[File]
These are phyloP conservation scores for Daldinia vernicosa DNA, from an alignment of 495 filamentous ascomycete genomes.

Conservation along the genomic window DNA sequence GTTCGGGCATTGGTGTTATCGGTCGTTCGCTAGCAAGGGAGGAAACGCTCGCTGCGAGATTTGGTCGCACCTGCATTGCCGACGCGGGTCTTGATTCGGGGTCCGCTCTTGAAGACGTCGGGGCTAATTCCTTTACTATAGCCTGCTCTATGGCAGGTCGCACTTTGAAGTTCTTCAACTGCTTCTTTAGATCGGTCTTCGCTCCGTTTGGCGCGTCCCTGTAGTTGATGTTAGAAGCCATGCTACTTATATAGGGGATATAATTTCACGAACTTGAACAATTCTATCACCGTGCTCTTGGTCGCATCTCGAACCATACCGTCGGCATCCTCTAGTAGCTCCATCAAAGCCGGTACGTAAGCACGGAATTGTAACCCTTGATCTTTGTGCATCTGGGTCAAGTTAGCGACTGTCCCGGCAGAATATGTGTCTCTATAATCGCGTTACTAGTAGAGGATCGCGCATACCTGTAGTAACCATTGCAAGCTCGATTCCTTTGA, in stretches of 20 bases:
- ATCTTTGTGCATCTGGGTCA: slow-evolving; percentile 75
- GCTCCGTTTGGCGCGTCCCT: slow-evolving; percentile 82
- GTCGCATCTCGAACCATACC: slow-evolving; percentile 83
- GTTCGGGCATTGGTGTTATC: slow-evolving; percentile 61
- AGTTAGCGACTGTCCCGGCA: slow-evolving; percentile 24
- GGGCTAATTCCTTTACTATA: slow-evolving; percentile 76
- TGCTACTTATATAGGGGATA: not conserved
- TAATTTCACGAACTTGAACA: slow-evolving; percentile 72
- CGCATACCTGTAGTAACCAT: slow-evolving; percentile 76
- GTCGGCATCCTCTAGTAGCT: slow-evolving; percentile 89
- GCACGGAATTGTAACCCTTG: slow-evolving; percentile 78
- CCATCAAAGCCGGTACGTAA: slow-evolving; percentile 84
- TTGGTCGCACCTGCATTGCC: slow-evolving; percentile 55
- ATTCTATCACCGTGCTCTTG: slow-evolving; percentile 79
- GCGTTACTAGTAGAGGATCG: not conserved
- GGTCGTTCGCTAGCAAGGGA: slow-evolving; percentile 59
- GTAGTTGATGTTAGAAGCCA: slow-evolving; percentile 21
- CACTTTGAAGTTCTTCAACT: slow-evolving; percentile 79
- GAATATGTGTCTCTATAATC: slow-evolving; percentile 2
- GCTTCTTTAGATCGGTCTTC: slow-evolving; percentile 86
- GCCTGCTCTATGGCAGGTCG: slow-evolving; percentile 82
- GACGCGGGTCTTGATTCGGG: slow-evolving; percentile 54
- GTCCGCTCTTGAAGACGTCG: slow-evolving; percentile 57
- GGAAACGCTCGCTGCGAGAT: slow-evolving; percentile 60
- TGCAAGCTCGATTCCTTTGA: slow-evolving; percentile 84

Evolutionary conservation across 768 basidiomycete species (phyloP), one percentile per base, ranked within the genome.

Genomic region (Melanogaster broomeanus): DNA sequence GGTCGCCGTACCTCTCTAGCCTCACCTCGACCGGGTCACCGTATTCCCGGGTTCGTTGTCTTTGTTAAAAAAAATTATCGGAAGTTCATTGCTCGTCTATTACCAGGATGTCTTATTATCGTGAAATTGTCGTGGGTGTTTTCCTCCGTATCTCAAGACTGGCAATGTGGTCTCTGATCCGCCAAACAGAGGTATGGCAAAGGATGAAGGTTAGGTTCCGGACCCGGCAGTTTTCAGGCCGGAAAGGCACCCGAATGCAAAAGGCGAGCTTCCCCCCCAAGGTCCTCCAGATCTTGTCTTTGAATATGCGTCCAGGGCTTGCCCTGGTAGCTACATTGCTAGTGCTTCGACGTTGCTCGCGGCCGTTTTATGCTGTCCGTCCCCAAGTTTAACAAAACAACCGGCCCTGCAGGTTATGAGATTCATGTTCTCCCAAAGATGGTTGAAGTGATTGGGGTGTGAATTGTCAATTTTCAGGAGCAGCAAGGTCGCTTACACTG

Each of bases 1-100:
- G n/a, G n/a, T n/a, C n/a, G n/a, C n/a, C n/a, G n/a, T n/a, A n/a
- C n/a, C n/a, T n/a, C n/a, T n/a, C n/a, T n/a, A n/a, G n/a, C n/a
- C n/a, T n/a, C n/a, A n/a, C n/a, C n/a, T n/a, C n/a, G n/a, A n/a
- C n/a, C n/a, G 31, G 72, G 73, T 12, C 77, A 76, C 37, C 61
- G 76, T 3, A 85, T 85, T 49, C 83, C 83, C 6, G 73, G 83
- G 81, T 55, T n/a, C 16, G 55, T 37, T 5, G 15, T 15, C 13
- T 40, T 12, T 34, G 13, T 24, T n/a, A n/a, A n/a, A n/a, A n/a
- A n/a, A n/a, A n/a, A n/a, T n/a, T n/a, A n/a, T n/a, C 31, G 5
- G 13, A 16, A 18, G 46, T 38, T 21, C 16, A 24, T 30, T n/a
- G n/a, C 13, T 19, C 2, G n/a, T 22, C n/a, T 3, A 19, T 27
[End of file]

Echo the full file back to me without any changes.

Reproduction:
These are phyloP conservation scores for Daldinia vernicosa DNA, from an alignment of 495 filamentous ascomycete genomes.

Conservation along the genomic window DNA sequence GTTCGGGCATTGGTGTTATCGGTCGTTCGCTAGCAAGGGAGGAAACGCTCGCTGCGAGATTTGGTCGCACCTGCATTGCCGACGCGGGTCTTGATTCGGGGTCCGCTCTTGAAGACGTCGGGGCTAATTCCTTTACTATAGCCTGCTCTATGGCAGGTCGCACTTTGAAGTTCTTCAACTGCTTCTTTAGATCGGTCTTCGCTCCGTTTGGCGCGTCCCTGTAGTTGATGTTAGAAGCCATGCTACTTATATAGGGGATATAATTTCACGAACTTGAACAATTCTATCACCGTGCTCTTGGTCGCATCTCGAACCATACCGTCGGCATCCTCTAGTAGCTCCATCAAAGCCGGTACGTAAGCACGGAATTGTAACCCTTGATCTTTGTGCATCTGGGTCAAGTTAGCGACTGTCCCGGCAGAATATGTGTCTCTATAATCGCGTTACTAGTAGAGGATCGCGCATACCTGTAGTAACCATTGCAAGCTCGATTCCTTTGA, in stretches of 20 bases:
- ATCTTTGTGCATCTGGGTCA: slow-evolving; percentile 75
- GCTCCGTTTGGCGCGTCCCT: slow-evolving; percentile 82
- GTCGCATCTCGAACCATACC: slow-evolving; percentile 83
- GTTCGGGCATTGGTGTTATC: slow-evolving; percentile 61
- AGTTAGCGACTGTCCCGGCA: slow-evolving; percentile 24
- GGGCTAATTCCTTTACTATA: slow-evolving; percentile 76
- TGCTACTTATATAGGGGATA: not conserved
- TAATTTCACGAACTTGAACA: slow-evolving; percentile 72
- CGCATACCTGTAGTAACCAT: slow-evolving; percentile 76
- GTCGGCATCCTCTAGTAGCT: slow-evolving; percentile 89
- GCACGGAATTGTAACCCTTG: slow-evolving; percentile 78
- CCATCAAAGCCGGTACGTAA: slow-evolving; percentile 84
- TTGGTCGCACCTGCATTGCC: slow-evolving; percentile 55
- ATTCTATCACCGTGCTCTTG: slow-evolving; percentile 79
- GCGTTACTAGTAGAGGATCG: not conserved
- GGTCGTTCGCTAGCAAGGGA: slow-evolving; percentile 59
- GTAGTTGATGTTAGAAGCCA: slow-evolving; percentile 21
- CACTTTGAAGTTCTTCAACT: slow-evolving; percentile 79
- GAATATGTGTCTCTATAATC: slow-evolving; percentile 2
- GCTTCTTTAGATCGGTCTTC: slow-evolving; percentile 86
- GCCTGCTCTATGGCAGGTCG: slow-evolving; percentile 82
- GACGCGGGTCTTGATTCGGG: slow-evolving; percentile 54
- GTCCGCTCTTGAAGACGTCG: slow-evolving; percentile 57
- GGAAACGCTCGCTGCGAGAT: slow-evolving; percentile 60
- TGCAAGCTCGATTCCTTTGA: slow-evolving; percentile 84

Evolutionary conservation across 768 basidiomycete species (phyloP), one percentile per base, ranked within the genome.

Genomic region (Melanogaster broomeanus): DNA sequence GGTCGCCGTACCTCTCTAGCCTCACCTCGACCGGGTCACCGTATTCCCGGGTTCGTTGTCTTTGTTAAAAAAAATTATCGGAAGTTCATTGCTCGTCTATTACCAGGATGTCTTATTATCGTGAAATTGTCGTGGGTGTTTTCCTCCGTATCTCAAGACTGGCAATGTGGTCTCTGATCCGCCAAACAGAGGTATGGCAAAGGATGAAGGTTAGGTTCCGGACCCGGCAGTTTTCAGGCCGGAAAGGCACCCGAATGCAAAAGGCGAGCTTCCCCCCCAAGGTCCTCCAGATCTTGTCTTTGAATATGCGTCCAGGGCTTGCCCTGGTAGCTACATTGCTAGTGCTTCGACGTTGCTCGCGGCCGTTTTATGCTGTCCGTCCCCAAGTTTAACAAAACAACCGGCCCTGCAGGTTATGAGATTCATGTTCTCCCAAAGATGGTTGAAGTGATTGGGGTGTGAATTGTCAATTTTCAGGAGCAGCAAGGTCGCTTACACTG

Each of bases 1-100:
- G n/a, G n/a, T n/a, C n/a, G n/a, C n/a, C n/a, G n/a, T n/a, A n/a
- C n/a, C n/a, T n/a, C n/a, T n/a, C n/a, T n/a, A n/a, G n/a, C n/a
- C n/a, T n/a, C n/a, A n/a, C n/a, C n/a, T n/a, C n/a, G n/a, A n/a
- C n/a, C n/a, G 31, G 72, G 73, T 12, C 77, A 76, C 37, C 61
- G 76, T 3, A 85, T 85, T 49, C 83, C 83, C 6, G 73, G 83
- G 81, T 55, T n/a, C 16, G 55, T 37, T 5, G 15, T 15, C 13
- T 40, T 12, T 34, G 13, T 24, T n/a, A n/a, A n/a, A n/a, A n/a
- A n/a, A n/a, A n/a, A n/a, T n/a, T n/a, A n/a, T n/a, C 31, G 5
- G 13, A 16, A 18, G 46, T 38, T 21, C 16, A 24, T 30, T n/a
- G n/a, C 13, T 19, C 2, G n/a, T 22, C n/a, T 3, A 19, T 27